New College’s most famous attraction, the Mound, has been closed to students this week following a health and safety report.

Last Thursday Michael Burden, the New College Dean, sent an email to all students stating, “The College has received a routine health and safety report which has questioned the safety of the Mound steps. The College is considering how best to respond to the matters raised, but until a decision has been reached, the College has decided that Mound should be closed.”

The Mound is a square, four-sided hillock in the College’s Fellows’ Garden which rises around 10 metres high. Three of the sides are covered with dense shrubbery, while steep stone steps rise up the front side, leading to a paved area at the top which is hidden by trees from those below. It was built in the 1500s from the waste material left over from building work on the College, and once boasted cannon at the top.

However it was the steps, which are worn and very slippery when wet, that were criticised by the health and safety report commissioned by New College. The Dean told Cherwell that the report had “raised a number of questions” adding, “The College cannot see a quick or easy way to respond to these concerns, and while it is working out a strategy to deal with the matter, feels that it is in everyone’s best interests to close it.”

When asked how he planned to tackle students breaking the new rule he said, “The Dean does not deal in ‘sanctions’ per se, but will consider reported cases on their merits.”
Students of New College who climb the old city wall which runs around the College risk being sent down, and many were afraid that similar measures would be imposed for those found climbing the Mound.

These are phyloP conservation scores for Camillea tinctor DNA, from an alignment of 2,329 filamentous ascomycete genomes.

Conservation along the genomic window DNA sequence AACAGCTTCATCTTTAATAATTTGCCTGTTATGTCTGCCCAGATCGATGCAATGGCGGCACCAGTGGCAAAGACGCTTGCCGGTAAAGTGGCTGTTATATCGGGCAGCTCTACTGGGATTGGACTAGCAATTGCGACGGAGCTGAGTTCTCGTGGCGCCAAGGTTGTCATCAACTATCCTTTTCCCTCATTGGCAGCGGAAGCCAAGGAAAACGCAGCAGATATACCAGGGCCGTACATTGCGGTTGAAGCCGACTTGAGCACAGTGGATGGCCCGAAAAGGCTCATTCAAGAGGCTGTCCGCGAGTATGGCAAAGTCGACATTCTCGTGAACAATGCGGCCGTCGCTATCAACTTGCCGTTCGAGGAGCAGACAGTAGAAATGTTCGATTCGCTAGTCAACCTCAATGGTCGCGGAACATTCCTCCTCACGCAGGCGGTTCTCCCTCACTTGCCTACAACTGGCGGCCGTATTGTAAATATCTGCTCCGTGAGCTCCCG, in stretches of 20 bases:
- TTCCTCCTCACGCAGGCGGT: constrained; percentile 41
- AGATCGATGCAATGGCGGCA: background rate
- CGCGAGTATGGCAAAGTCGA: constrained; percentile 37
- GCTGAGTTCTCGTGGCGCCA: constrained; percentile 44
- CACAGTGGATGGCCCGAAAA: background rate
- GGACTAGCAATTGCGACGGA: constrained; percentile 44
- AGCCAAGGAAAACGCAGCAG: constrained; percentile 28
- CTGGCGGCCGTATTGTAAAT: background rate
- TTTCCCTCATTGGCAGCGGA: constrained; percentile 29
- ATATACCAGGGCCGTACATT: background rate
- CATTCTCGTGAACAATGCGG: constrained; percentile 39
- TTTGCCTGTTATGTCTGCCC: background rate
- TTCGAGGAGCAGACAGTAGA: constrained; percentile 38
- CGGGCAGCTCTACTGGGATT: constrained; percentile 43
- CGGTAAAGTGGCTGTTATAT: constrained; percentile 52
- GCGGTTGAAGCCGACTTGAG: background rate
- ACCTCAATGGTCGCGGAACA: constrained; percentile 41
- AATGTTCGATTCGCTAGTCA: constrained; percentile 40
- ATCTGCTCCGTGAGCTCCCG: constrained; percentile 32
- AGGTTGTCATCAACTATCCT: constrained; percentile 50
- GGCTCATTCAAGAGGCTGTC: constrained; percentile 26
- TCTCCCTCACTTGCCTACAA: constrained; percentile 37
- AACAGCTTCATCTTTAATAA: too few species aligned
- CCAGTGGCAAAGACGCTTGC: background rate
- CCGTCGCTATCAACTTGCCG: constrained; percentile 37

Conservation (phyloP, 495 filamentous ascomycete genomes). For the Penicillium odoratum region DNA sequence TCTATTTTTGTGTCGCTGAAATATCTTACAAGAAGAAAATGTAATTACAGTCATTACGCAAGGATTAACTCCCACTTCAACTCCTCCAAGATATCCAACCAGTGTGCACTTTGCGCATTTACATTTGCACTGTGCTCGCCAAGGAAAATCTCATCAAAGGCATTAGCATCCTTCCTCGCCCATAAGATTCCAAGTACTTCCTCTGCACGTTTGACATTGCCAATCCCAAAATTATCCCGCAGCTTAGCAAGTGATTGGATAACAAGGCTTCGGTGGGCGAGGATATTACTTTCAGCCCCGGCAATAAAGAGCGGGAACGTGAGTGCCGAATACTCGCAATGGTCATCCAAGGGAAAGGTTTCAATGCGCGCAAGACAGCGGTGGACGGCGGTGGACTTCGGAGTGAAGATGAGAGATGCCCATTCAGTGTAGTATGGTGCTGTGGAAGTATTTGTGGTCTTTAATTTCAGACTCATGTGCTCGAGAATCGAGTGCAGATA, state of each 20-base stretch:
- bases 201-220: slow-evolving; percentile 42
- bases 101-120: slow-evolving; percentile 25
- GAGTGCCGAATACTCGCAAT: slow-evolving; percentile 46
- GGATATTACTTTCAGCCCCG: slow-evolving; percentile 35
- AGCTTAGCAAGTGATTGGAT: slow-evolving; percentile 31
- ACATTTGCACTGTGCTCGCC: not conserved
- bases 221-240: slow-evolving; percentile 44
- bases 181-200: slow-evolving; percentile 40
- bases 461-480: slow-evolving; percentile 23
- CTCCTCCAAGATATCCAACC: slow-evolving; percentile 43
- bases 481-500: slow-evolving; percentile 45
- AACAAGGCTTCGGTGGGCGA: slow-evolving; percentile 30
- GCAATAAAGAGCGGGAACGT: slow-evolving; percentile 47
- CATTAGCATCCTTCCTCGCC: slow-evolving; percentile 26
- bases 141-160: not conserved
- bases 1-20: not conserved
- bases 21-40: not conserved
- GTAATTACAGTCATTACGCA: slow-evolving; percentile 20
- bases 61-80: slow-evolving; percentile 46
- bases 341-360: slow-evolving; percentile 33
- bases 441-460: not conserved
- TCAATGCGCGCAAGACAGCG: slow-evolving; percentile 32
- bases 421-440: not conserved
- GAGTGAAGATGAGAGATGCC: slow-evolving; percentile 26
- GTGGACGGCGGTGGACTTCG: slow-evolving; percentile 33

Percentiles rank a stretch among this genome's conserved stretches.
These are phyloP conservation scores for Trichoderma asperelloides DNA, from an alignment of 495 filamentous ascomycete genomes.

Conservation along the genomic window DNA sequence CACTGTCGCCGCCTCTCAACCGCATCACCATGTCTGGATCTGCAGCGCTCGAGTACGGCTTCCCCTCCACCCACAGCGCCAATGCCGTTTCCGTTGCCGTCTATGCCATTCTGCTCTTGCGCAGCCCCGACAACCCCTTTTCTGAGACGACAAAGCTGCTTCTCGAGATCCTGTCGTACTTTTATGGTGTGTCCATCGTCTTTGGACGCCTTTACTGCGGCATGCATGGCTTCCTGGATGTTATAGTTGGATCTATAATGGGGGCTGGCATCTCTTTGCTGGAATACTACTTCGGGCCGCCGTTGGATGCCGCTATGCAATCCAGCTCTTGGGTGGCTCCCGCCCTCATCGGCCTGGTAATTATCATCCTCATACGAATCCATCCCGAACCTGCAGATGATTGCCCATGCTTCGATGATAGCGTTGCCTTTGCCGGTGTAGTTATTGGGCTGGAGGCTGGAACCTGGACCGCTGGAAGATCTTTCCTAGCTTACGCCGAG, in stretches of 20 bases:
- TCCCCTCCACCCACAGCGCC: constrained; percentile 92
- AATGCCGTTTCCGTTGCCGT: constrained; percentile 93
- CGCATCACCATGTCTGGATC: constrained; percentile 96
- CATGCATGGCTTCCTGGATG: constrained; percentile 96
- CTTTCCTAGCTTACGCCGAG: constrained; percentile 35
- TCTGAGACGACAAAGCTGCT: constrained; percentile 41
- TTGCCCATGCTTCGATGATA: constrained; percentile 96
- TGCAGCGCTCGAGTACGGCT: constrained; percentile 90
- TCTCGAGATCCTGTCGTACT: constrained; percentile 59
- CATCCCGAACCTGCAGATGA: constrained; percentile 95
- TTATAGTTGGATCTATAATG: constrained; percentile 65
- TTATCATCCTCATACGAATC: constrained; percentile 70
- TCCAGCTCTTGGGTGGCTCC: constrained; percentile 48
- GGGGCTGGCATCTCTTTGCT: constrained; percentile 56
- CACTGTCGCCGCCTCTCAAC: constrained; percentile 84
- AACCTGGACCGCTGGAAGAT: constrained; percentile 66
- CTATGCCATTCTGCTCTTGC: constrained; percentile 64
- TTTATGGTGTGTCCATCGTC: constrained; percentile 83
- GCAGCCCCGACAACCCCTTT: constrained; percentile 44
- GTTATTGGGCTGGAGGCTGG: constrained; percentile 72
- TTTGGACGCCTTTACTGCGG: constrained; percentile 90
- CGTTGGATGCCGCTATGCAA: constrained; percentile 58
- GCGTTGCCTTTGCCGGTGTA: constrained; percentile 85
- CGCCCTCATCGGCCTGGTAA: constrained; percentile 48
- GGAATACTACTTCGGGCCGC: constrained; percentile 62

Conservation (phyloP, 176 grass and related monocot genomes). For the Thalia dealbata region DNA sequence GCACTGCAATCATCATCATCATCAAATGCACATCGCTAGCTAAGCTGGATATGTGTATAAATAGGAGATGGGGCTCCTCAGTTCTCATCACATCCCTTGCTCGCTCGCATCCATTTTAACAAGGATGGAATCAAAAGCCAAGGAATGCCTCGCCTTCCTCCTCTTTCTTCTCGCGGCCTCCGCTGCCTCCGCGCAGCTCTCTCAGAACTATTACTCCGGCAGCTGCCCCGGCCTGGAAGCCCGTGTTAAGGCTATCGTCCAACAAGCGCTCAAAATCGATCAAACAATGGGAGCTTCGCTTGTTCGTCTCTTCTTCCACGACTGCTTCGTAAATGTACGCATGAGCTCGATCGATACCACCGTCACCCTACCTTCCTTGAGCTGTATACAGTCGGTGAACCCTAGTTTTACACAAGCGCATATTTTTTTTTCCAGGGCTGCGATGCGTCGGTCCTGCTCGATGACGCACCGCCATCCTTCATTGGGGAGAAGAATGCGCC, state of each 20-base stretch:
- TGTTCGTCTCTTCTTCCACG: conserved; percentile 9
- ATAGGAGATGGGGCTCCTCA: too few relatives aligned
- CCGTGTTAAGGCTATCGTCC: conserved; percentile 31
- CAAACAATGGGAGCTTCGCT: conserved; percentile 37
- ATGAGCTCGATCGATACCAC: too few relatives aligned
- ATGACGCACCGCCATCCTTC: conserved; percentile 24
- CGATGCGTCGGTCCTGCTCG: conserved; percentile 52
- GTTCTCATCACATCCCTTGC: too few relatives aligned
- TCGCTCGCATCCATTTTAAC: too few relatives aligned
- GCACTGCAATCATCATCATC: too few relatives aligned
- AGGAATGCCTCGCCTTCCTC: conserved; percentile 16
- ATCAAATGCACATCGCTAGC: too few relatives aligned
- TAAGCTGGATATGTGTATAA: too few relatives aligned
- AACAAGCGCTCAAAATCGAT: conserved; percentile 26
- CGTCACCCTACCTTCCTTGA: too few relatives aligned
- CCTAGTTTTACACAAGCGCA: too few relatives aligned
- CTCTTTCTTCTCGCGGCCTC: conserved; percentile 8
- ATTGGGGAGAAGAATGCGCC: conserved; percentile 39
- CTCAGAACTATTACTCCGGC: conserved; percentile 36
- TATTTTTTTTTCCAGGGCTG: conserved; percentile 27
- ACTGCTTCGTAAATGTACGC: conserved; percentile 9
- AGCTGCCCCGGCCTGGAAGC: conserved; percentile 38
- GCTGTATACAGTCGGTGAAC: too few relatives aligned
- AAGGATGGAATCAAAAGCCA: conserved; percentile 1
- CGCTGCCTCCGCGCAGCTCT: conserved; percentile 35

Tom Scott, New College’s JCR President commented, “It’s hard to overstate the importance of the mound. It’s so much more than a loveable hill; it’s a part of who we are, a symbol of New College’s greatness. We hope this is resolved quickly.”

One Second Year, Jon Strang, said that he was outraged by the news. “This is ridiculous,” he said, “I love the mound! Health and safety has gone too far.”

The Mound has been the scene of many adventures for New Collegians. Aside from the traditional matriculation and graduation photographs, in the last year it has witnessed late-night romantic trysts, drinking society initiations and nudity, as those having performed exceptionally badly at pool in the College bar are forced to perform a trousers-down lap of the Mound.

A number of more dangerous incidents are also known to have taken place recently. One student broke a tooth falling down the side last year and two guests at a conference taking place in the College in September had to be taken to accident & emergency department following Mound-related injuries.

Tourists have never been allowed onto the Mound, but it is considered one of the main features of a tour of the College. Guides often tell the (untrue) story of how the Mound was constructed as a Aztec burial site, and show groups the game of ‘clapping at the Mound’, which involves standing in front of it and clapping, then listening as the Mound appears to clap back.

Steven McGlynn, the New College JCR Food, Housing and Amenities Rep, said that students should not be too concerned. “These reports happen all the time and they’re always slightly ridiculous. In the past they have even recommended that we put a chairlift up there to cater for any disabled students.”